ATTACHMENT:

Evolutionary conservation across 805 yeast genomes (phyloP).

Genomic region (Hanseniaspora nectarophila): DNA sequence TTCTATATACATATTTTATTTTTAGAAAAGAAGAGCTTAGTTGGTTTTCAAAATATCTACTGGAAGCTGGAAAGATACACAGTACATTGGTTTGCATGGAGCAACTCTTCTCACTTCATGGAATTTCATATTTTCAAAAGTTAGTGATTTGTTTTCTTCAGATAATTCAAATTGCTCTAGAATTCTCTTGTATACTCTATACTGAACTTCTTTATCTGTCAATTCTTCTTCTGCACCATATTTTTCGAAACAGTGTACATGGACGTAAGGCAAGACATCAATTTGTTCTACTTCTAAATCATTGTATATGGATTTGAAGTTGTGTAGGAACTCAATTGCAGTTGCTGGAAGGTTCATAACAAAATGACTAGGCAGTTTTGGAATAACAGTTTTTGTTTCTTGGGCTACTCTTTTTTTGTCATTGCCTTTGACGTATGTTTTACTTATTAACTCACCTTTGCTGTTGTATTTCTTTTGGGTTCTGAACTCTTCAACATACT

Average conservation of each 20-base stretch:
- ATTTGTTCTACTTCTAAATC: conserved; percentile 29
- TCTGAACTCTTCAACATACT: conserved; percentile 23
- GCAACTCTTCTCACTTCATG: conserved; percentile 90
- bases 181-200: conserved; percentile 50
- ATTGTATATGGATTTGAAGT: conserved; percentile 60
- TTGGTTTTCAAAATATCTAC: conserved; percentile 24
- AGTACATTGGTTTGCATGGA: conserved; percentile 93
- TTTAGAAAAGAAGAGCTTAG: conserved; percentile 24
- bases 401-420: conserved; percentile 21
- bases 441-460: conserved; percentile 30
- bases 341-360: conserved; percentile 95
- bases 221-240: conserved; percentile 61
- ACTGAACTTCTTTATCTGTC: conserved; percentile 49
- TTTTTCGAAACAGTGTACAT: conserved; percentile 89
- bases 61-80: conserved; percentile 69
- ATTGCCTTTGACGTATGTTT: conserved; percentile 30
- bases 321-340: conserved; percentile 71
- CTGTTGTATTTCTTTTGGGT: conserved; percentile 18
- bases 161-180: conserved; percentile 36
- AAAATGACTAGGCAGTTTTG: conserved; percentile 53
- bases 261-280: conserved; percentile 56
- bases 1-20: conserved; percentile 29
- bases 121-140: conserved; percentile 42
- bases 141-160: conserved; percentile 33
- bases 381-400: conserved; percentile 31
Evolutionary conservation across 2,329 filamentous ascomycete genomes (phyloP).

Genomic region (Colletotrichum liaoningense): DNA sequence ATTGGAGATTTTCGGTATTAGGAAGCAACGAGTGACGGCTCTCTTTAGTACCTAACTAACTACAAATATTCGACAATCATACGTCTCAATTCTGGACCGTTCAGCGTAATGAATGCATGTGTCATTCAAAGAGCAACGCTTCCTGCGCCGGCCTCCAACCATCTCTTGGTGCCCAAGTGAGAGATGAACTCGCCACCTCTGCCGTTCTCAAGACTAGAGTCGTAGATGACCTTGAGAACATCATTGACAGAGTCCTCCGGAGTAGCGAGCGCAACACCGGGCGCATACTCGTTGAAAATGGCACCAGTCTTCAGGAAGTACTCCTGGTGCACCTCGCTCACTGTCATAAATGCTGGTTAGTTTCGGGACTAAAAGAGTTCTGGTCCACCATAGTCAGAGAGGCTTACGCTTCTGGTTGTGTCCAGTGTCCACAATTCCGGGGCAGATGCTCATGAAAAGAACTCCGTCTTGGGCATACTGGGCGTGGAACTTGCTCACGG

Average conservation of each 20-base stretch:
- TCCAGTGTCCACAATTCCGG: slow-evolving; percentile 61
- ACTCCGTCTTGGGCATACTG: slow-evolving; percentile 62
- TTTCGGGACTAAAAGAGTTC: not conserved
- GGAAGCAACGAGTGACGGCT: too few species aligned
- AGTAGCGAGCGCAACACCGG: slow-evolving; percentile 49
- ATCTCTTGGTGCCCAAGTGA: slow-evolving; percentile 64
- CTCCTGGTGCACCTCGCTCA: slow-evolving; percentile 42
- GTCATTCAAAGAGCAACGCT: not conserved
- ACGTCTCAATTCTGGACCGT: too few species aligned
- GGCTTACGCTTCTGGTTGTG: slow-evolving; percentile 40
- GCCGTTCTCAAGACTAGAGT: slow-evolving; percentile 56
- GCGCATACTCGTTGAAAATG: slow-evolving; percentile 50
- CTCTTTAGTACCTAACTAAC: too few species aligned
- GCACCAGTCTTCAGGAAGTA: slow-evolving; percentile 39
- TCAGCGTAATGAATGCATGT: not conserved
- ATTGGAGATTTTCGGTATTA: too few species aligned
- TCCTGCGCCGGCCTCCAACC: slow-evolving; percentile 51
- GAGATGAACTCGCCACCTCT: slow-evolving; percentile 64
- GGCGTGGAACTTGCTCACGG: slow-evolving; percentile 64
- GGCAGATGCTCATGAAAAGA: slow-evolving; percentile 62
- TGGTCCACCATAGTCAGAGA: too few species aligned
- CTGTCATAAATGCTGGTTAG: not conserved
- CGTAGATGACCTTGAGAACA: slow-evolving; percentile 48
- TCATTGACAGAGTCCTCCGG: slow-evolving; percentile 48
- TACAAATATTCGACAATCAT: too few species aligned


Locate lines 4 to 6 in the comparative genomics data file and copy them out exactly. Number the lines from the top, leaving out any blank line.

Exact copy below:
- ATTTGTTCTACTTCTAAATC: conserved; percentile 29
- TCTGAACTCTTCAACATACT: conserved; percentile 23
- GCAACTCTTCTCACTTCATG: conserved; percentile 90